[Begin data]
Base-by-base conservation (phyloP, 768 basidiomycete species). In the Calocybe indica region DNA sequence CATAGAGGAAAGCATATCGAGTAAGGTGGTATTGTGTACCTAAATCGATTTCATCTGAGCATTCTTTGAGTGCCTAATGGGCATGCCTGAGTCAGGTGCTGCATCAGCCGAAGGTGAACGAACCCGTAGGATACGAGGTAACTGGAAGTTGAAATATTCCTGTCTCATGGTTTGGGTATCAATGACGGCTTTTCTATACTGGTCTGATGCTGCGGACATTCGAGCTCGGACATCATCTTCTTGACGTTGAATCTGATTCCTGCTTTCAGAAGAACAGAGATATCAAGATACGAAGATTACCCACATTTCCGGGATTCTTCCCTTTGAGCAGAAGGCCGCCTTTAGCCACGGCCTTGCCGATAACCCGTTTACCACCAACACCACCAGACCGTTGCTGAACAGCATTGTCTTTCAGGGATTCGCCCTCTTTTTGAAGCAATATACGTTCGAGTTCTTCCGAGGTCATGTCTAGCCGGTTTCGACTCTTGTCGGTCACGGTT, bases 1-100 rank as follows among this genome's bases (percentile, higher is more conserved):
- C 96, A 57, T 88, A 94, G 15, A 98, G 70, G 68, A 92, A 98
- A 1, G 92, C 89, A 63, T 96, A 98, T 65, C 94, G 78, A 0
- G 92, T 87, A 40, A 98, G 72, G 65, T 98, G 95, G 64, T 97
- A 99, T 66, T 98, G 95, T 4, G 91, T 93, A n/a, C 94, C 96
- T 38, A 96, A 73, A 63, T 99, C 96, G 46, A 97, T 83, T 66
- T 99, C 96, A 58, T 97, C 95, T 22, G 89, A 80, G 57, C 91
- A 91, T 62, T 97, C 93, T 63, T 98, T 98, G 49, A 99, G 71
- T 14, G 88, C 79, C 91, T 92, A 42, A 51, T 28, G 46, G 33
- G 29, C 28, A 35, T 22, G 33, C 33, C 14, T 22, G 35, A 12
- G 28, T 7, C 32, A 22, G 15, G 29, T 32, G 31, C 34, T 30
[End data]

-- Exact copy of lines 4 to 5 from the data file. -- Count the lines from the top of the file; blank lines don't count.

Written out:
- G 92, T 87, A 40, A 98, G 72, G 65, T 98, G 95, G 64, T 97
- A 99, T 66, T 98, G 95, T 4, G 91, T 93, A n/a, C 94, C 96